DUNEDIN, Fla. -- Robert Andino hadn't really taken part in any outfield drills, and he had no idea he'd be making his first spring start in left field until Sunday. Then, right on cue, the first Blue Jays hitter of the game sent a tailing line drive Andino's way, and he misjudged it into a double.

"That's how baseball is," Andino chuckled after the Orioles' 9-5 loss at Florida Auto Exchange Stadium on Sunday.

At the plate, the 26-year-old middle infielder went 2-for-4 with a run scored and a stolen base. On the field, it was a different story for Andino, who misplayed Rajai Davis' liner and struggled with several other balls hit his way -- one of which he eventually recovered on to make a leaping grab at the warning track.

But what can you expect? Andino hasn't played a game in the outfield since 2009, has only appeared in three Major League contests there, and besides some batting-practice shagging, he hasn't received much work as an outfielder this spring.

Andino, who eventually played hitters extra deep to adjust to the wind blowing out, said Sunday was "fun" and "a good experience."

The Orioles had been wanting to play Andino in the outfield recently. He is out of options, and after a fine season in Triple-A Norfolk last season, he comes into camp competing for a reserve spot -- but faced with the reality that Baltimore has plenty of depth at shortstop and second base.

The Orioles already have Cesar Izturis -- owner of a $1.5 million guaranteed contract -- as a backup middle infielder, so they'd like Andino to expand his repertoire and show he can play the outfield to be more useful.

Sunday was Step 1 in that process.

"In a utility [role], you're more valuable if you play different positions," Andino said. "I play the infield, so now I get my name out there if they see I can play the outfield. So it makes me more valuable, I guess. I don't know. Wherever they tell me to play, I'm going to play it."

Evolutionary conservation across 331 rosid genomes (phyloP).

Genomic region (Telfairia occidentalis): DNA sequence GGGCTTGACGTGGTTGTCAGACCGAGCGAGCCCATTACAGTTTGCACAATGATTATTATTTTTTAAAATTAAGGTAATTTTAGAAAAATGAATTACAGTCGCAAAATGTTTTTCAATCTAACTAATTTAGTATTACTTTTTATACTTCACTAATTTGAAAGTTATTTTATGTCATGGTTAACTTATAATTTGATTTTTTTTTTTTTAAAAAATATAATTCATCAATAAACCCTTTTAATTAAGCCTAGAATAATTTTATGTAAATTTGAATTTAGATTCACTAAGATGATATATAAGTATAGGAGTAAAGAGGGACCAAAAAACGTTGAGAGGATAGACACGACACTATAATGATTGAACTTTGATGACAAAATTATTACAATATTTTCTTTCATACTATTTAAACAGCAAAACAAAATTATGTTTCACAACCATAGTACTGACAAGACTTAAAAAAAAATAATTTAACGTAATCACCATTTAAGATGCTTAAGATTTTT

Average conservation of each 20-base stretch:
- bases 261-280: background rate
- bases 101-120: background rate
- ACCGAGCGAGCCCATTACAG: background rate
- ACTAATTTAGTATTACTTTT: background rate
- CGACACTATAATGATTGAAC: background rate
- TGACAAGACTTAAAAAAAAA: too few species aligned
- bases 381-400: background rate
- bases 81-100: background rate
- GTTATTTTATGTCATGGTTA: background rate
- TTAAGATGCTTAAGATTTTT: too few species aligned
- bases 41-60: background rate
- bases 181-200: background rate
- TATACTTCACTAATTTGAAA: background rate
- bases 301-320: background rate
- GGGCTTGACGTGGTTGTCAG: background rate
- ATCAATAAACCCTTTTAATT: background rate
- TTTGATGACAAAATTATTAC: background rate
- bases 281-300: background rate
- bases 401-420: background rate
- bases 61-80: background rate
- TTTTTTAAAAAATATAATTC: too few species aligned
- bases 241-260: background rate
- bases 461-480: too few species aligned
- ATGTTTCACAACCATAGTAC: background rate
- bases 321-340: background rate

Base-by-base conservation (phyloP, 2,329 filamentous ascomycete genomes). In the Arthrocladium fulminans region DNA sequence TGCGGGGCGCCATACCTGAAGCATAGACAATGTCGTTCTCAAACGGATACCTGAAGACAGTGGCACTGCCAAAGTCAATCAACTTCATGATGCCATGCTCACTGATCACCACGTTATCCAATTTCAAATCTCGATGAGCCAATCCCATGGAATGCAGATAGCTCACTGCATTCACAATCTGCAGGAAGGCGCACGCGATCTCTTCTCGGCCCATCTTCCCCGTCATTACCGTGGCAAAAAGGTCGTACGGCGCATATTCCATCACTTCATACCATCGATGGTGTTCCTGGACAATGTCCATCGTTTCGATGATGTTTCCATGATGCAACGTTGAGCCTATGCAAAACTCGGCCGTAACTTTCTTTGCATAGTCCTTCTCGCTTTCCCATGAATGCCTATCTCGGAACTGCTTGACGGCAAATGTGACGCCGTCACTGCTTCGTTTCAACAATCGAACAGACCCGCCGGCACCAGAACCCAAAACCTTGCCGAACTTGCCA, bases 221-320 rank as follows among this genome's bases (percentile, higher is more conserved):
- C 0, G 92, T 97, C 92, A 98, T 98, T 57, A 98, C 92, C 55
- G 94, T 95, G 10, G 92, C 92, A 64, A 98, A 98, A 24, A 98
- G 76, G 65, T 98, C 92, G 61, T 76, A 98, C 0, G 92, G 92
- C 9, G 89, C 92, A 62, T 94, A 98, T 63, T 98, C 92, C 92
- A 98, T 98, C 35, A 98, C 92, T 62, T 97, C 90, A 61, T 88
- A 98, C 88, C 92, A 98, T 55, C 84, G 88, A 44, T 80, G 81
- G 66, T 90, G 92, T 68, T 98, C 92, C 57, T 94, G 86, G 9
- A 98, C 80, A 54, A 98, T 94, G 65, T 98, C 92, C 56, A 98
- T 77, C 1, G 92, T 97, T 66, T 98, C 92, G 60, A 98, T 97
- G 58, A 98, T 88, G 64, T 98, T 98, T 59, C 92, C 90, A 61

Guthrie ready for Opening Day start

DUNEDIN, Fla. -- Whether it was a good Blue Jays lineup, hittable stuff or bad defense behind him -- and it was probably a combination of all three -- Jeremy Guthrie didn't seem at all concerned. All he knew after giving up four runs in five innings during his last Spring Training start was that he felt healthy enough and ready enough to start the regular season.

That would be Opening Day, on Friday against the Rays at Tropicana Field.

"I feel right where I want to be," Guthrie said on Sunday, "ready to start the season and excited to start the regular season against Tampa -- a good team."

While throwing a spring-high 96 pitches in an eventual 9-5 loss at Florida Auto Exchange Stadium, Guthrie was hit around pretty hard and struggled with his command -- he gave up a Grapefruit League-high 12 hits while issuing a walk, a wild pitch and a hit batsman.

But he didn't get much help defensively, either.

There were a few misplays by Robert Andino in left field -- a natural infielder making his first spring appearance in the outfield -- a dropped liner by Cesar Izturis at shortstop, a muffed foul popup by Nolan Reimold in right field, and a poorly played grounder by second baseman Nick Green.

A positive: None of those in Sunday's split-squad lineup are expected to play behind Guthrie the next time he takes the mound.

"He's looking at it as just getting his work in," said bench coach Willie Randolph, acting as manager while Buck Showalter stayed in Sarasota, Fla., to play the Red Sox with the rest of the team.

"I think he threw the ball well. The ball was coming out of his hand good. The main thing is that he got out of here without any setbacks."

Guthrie threw nearly 40 pitches while giving up two runs in the first two innings, then yielded two more in the third on four hits -- including a two-run homer by Yunel Escobar. But Guthrie finished strong, retiring his last three hitters and stranding two runners in each of his last two frames.

Afterward, the 31-year-old right-hander found encouragement in finality, and a new beginning.

"You're happy to be healthy, happy to get your innings in and work on your pitches and have them feel good coming out," said Guthrie, who finished Spring Training with a 6.43 ERA in 14 Grapefruit League innings.

"Any time you have after the offseason, it's nice to come back and feel the ball coming out of your hand, and feel your pitches and make sure everything is back intact after five months off. I was able to feel that, and we're ready to rock and roll now."